Public calls on charities to pay workers 'enough to live on'

More than three quarters of the public are urging charities to pay all their workers at least the real living wage.

The call comes as it emerged that one in seven charity workers are paid below this level, which is set by the Living Wage Foundation and amounts to £9.90 an hour in the UK and £11.05 in London.

The impact of Covid on charity finances coupled with record inflation, which rose to 9.1% this week, the highest level in 40 years, are major causes of low pay in the charity sector.

The figures have been revealed in a report by the Living Wage Foundation on third sector pay.

It warns that increased demand for services and low pay is harming charity workers and “threatening the stability of the services they provide”.

Among findings from the Foundation’s survey of more than 2,000 adults is that 77 per cent believe that directly employed and contracted charity staff should be paid the real living wage.

The Foundation also found that women and part time workers are being hardest hit by low pay in the charity sector.

While 14% of jobs in the charity sector are paid less than the real living wage, the proportion rises to 17% among women and drops to 10% among their male colleagues.

Seven in ten of all low paid roles are held by women in the sector.

While 8% of full-time jobs are low paid, this rises to 26% among part time roles.

Young workers are also more adversely affected, with 58% of teenage workers paid less than the real living wage. Around a third of 20-24-year-olds are paid less than this level.

Areas with the highest levels of low pay in the charity sector are those in the North West and the Midlands.

Small charity workers are also among the hardest hit. While just under a fifth of those in charities with 10 or fewer employees earn less than the real living wage, compared to 6% of those with 500 or more staff.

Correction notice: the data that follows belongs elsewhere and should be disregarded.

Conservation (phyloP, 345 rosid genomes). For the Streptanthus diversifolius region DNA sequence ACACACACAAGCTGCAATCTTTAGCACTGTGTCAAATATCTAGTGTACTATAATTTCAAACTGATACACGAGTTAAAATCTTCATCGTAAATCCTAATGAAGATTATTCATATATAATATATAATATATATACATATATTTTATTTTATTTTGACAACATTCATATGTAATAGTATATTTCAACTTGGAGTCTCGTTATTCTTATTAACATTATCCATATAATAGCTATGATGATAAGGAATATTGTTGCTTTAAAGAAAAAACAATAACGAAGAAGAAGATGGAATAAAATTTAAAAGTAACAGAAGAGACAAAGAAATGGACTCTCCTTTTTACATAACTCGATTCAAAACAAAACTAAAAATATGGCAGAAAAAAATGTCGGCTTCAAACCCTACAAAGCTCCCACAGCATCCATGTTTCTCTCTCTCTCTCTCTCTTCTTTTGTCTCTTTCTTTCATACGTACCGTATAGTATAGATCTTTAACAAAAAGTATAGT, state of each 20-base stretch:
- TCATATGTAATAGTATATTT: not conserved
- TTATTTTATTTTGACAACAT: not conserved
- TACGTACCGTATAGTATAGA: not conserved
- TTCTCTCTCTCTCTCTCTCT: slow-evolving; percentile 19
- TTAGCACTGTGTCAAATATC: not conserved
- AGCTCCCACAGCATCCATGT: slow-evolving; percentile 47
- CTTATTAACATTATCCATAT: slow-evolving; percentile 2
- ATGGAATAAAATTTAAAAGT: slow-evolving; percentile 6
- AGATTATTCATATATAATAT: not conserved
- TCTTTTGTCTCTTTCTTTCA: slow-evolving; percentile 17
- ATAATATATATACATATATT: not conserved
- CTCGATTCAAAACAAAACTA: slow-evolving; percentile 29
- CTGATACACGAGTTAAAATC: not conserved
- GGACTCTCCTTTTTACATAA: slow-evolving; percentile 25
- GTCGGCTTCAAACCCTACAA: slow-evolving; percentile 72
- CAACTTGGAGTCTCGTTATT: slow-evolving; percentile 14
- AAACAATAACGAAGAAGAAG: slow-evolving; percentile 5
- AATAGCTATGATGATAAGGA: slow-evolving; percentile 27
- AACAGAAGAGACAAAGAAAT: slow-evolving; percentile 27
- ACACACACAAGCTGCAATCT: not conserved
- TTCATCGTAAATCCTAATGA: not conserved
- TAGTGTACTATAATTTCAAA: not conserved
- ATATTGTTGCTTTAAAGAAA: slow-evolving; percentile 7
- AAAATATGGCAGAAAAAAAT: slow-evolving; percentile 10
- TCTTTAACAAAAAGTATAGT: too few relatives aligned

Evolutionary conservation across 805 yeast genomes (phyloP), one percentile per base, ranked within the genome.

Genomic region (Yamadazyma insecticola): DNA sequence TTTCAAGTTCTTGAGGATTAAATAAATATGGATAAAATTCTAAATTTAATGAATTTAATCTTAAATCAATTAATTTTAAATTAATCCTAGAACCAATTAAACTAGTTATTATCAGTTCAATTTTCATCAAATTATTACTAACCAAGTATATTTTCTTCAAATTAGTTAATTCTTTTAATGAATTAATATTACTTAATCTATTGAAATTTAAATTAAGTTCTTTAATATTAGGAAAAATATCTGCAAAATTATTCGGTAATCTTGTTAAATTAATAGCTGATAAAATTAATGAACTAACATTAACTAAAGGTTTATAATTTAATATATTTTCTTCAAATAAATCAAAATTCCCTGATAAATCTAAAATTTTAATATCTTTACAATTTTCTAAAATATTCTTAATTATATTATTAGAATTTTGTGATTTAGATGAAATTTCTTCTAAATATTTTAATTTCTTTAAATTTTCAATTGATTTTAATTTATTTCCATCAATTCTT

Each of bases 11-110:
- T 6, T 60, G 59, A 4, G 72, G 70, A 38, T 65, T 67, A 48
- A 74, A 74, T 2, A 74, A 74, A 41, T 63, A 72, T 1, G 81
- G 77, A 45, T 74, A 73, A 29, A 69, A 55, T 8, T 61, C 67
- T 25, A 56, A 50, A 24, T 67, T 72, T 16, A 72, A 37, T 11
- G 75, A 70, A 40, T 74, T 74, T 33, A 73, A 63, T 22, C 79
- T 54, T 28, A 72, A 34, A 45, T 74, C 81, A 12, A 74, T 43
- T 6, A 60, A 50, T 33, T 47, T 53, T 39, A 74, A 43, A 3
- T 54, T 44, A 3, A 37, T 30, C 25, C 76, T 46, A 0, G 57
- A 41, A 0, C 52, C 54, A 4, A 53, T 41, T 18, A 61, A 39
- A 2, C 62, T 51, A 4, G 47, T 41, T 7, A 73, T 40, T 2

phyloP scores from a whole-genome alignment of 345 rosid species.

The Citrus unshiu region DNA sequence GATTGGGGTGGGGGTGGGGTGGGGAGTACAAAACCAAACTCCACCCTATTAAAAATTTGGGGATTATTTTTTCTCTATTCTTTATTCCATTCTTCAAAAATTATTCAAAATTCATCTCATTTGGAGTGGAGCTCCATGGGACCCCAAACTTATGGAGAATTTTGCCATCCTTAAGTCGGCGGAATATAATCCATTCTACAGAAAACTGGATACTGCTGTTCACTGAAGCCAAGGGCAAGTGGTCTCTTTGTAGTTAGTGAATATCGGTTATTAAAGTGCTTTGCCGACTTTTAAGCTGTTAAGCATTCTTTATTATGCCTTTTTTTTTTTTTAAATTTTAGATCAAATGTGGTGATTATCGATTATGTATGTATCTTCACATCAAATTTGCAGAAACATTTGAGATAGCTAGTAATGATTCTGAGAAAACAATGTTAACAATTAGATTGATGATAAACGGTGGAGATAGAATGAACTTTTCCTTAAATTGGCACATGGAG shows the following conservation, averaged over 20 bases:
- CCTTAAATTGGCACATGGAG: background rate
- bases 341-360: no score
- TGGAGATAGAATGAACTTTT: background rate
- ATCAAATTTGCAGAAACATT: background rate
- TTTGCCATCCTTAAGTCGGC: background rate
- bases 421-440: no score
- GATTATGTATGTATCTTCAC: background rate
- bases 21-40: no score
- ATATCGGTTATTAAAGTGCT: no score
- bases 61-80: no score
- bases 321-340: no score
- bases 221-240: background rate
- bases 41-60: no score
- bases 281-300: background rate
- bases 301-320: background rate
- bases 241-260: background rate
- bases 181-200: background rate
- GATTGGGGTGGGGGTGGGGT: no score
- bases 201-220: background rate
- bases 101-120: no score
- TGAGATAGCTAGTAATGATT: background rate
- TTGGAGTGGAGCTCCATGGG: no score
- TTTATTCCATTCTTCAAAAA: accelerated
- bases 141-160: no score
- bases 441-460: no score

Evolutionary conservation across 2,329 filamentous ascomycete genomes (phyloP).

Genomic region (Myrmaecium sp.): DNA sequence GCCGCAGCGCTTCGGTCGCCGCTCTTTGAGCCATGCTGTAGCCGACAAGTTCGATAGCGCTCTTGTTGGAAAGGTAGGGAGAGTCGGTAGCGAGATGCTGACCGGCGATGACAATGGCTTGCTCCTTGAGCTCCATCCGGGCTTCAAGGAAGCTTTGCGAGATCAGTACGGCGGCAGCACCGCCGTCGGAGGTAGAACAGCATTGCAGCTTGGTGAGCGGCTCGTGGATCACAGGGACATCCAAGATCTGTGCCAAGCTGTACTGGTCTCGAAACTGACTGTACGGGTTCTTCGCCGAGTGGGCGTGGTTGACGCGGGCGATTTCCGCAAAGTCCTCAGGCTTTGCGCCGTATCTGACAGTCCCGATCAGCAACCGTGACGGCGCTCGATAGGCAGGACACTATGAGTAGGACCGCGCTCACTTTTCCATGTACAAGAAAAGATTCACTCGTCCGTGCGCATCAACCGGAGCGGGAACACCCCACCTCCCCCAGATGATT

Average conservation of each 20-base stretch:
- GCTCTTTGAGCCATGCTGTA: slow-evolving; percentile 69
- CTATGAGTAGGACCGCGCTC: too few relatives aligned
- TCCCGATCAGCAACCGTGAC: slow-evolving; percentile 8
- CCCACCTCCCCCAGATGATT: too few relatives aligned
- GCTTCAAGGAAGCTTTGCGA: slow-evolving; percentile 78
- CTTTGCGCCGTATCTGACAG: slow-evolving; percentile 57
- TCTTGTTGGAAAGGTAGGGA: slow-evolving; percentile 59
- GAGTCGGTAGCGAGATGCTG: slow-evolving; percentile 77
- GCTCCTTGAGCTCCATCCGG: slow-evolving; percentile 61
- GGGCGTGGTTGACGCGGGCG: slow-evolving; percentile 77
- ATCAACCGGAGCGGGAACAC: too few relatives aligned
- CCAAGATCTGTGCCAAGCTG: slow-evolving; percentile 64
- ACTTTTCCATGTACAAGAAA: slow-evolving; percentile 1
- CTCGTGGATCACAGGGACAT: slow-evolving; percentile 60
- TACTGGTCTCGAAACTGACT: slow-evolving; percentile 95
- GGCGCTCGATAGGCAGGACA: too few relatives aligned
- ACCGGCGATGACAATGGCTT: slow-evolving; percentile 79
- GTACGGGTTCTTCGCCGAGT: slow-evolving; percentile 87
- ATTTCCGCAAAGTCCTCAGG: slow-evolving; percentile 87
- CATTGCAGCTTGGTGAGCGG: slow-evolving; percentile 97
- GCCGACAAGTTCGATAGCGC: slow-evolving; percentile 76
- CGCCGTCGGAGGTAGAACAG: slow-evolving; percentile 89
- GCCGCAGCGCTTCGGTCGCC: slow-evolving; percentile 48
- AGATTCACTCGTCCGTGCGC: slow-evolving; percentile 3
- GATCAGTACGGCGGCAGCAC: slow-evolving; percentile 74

“Many low paid third sector workers faced enormous pressures to make sure the most vulnerable people in society were supported during the pandemic,” said Living Wage Foundation director Katherine Chapman.

“Now, despite already struggling to keep their heads above water, the 1 in 7 third sector workers still paid below the real Living Wage face being swept away by the rising tide of high living costs.

“Everybody needs a wage that meets their everyday needs, but it can’t be right that so many of those who look after our loved ones and the most vulnerable in society are struggling to afford even the basics.

“We strongly encourage all those third sector employers that can afford to do so to commit to pay a real Living Wage and for funders to provide enough to support real Living Wage jobs through the grant-making process.

“The real Living Wage is a lifeline for workers during these difficult times – and will help ensure a sustainable and resilient sector in the future.”

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